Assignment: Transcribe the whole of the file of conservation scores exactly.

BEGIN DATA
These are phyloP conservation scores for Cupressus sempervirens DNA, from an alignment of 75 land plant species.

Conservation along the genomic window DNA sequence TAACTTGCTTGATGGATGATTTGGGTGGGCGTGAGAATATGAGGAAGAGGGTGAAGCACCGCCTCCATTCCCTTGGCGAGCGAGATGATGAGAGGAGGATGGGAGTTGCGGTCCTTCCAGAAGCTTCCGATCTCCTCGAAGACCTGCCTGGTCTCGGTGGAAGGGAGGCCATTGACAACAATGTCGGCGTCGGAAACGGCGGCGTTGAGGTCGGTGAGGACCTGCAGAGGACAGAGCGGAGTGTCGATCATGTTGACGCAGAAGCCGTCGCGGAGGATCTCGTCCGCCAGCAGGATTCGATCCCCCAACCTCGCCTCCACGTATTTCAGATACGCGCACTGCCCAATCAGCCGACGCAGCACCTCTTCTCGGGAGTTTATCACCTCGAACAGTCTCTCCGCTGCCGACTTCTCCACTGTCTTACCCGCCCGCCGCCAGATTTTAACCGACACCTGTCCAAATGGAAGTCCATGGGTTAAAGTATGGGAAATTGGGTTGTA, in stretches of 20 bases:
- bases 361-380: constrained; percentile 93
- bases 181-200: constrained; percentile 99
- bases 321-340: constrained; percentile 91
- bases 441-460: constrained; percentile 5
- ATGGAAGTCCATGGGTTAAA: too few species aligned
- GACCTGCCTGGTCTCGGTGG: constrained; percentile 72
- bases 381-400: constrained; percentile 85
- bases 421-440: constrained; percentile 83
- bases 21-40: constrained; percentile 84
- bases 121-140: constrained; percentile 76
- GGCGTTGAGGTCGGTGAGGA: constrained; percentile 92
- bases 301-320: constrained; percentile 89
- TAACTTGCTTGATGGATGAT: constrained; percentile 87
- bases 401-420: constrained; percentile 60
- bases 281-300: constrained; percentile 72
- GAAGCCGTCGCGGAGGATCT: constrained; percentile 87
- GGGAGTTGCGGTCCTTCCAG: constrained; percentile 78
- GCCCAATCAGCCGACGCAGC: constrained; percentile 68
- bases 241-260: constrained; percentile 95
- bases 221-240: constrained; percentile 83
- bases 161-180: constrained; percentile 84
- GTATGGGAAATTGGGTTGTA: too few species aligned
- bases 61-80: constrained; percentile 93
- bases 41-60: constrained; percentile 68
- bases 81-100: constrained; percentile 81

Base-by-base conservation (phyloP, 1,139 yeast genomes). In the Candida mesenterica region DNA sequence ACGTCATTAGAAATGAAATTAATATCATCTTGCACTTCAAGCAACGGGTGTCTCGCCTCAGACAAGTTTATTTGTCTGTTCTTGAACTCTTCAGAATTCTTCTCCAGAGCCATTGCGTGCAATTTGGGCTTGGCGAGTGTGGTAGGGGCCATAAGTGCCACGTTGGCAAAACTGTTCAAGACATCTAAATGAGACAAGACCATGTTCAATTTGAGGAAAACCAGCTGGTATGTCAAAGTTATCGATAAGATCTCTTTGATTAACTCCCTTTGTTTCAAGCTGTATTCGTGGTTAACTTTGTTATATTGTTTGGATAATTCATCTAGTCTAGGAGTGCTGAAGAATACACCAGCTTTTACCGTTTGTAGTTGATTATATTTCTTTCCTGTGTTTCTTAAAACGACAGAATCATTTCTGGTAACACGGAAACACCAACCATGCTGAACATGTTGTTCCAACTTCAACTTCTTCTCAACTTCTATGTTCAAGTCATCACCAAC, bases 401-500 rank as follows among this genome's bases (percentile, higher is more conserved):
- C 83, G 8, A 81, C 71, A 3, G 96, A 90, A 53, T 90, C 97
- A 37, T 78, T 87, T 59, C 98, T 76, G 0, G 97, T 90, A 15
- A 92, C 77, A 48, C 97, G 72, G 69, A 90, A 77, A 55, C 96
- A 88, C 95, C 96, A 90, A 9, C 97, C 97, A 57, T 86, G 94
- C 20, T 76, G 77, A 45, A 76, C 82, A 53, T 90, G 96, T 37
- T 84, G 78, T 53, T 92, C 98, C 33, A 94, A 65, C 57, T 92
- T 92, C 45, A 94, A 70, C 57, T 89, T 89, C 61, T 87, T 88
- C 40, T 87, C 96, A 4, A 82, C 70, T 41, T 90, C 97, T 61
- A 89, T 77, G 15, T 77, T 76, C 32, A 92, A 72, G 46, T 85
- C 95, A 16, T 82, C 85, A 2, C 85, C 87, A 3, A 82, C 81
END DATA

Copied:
These are phyloP conservation scores for Cupressus sempervirens DNA, from an alignment of 75 land plant species.

Conservation along the genomic window DNA sequence TAACTTGCTTGATGGATGATTTGGGTGGGCGTGAGAATATGAGGAAGAGGGTGAAGCACCGCCTCCATTCCCTTGGCGAGCGAGATGATGAGAGGAGGATGGGAGTTGCGGTCCTTCCAGAAGCTTCCGATCTCCTCGAAGACCTGCCTGGTCTCGGTGGAAGGGAGGCCATTGACAACAATGTCGGCGTCGGAAACGGCGGCGTTGAGGTCGGTGAGGACCTGCAGAGGACAGAGCGGAGTGTCGATCATGTTGACGCAGAAGCCGTCGCGGAGGATCTCGTCCGCCAGCAGGATTCGATCCCCCAACCTCGCCTCCACGTATTTCAGATACGCGCACTGCCCAATCAGCCGACGCAGCACCTCTTCTCGGGAGTTTATCACCTCGAACAGTCTCTCCGCTGCCGACTTCTCCACTGTCTTACCCGCCCGCCGCCAGATTTTAACCGACACCTGTCCAAATGGAAGTCCATGGGTTAAAGTATGGGAAATTGGGTTGTA, in stretches of 20 bases:
- bases 361-380: constrained; percentile 93
- bases 181-200: constrained; percentile 99
- bases 321-340: constrained; percentile 91
- bases 441-460: constrained; percentile 5
- ATGGAAGTCCATGGGTTAAA: too few species aligned
- GACCTGCCTGGTCTCGGTGG: constrained; percentile 72
- bases 381-400: constrained; percentile 85
- bases 421-440: constrained; percentile 83
- bases 21-40: constrained; percentile 84
- bases 121-140: constrained; percentile 76
- GGCGTTGAGGTCGGTGAGGA: constrained; percentile 92
- bases 301-320: constrained; percentile 89
- TAACTTGCTTGATGGATGAT: constrained; percentile 87
- bases 401-420: constrained; percentile 60
- bases 281-300: constrained; percentile 72
- GAAGCCGTCGCGGAGGATCT: constrained; percentile 87
- GGGAGTTGCGGTCCTTCCAG: constrained; percentile 78
- GCCCAATCAGCCGACGCAGC: constrained; percentile 68
- bases 241-260: constrained; percentile 95
- bases 221-240: constrained; percentile 83
- bases 161-180: constrained; percentile 84
- GTATGGGAAATTGGGTTGTA: too few species aligned
- bases 61-80: constrained; percentile 93
- bases 41-60: constrained; percentile 68
- bases 81-100: constrained; percentile 81

Base-by-base conservation (phyloP, 1,139 yeast genomes). In the Candida mesenterica region DNA sequence ACGTCATTAGAAATGAAATTAATATCATCTTGCACTTCAAGCAACGGGTGTCTCGCCTCAGACAAGTTTATTTGTCTGTTCTTGAACTCTTCAGAATTCTTCTCCAGAGCCATTGCGTGCAATTTGGGCTTGGCGAGTGTGGTAGGGGCCATAAGTGCCACGTTGGCAAAACTGTTCAAGACATCTAAATGAGACAAGACCATGTTCAATTTGAGGAAAACCAGCTGGTATGTCAAAGTTATCGATAAGATCTCTTTGATTAACTCCCTTTGTTTCAAGCTGTATTCGTGGTTAACTTTGTTATATTGTTTGGATAATTCATCTAGTCTAGGAGTGCTGAAGAATACACCAGCTTTTACCGTTTGTAGTTGATTATATTTCTTTCCTGTGTTTCTTAAAACGACAGAATCATTTCTGGTAACACGGAAACACCAACCATGCTGAACATGTTGTTCCAACTTCAACTTCTTCTCAACTTCTATGTTCAAGTCATCACCAAC, bases 401-500 rank as follows among this genome's bases (percentile, higher is more conserved):
- C 83, G 8, A 81, C 71, A 3, G 96, A 90, A 53, T 90, C 97
- A 37, T 78, T 87, T 59, C 98, T 76, G 0, G 97, T 90, A 15
- A 92, C 77, A 48, C 97, G 72, G 69, A 90, A 77, A 55, C 96
- A 88, C 95, C 96, A 90, A 9, C 97, C 97, A 57, T 86, G 94
- C 20, T 76, G 77, A 45, A 76, C 82, A 53, T 90, G 96, T 37
- T 84, G 78, T 53, T 92, C 98, C 33, A 94, A 65, C 57, T 92
- T 92, C 45, A 94, A 70, C 57, T 89, T 89, C 61, T 87, T 88
- C 40, T 87, C 96, A 4, A 82, C 70, T 41, T 90, C 97, T 61
- A 89, T 77, G 15, T 77, T 76, C 32, A 92, A 72, G 46, T 85
- C 95, A 16, T 82, C 85, A 2, C 85, C 87, A 3, A 82, C 81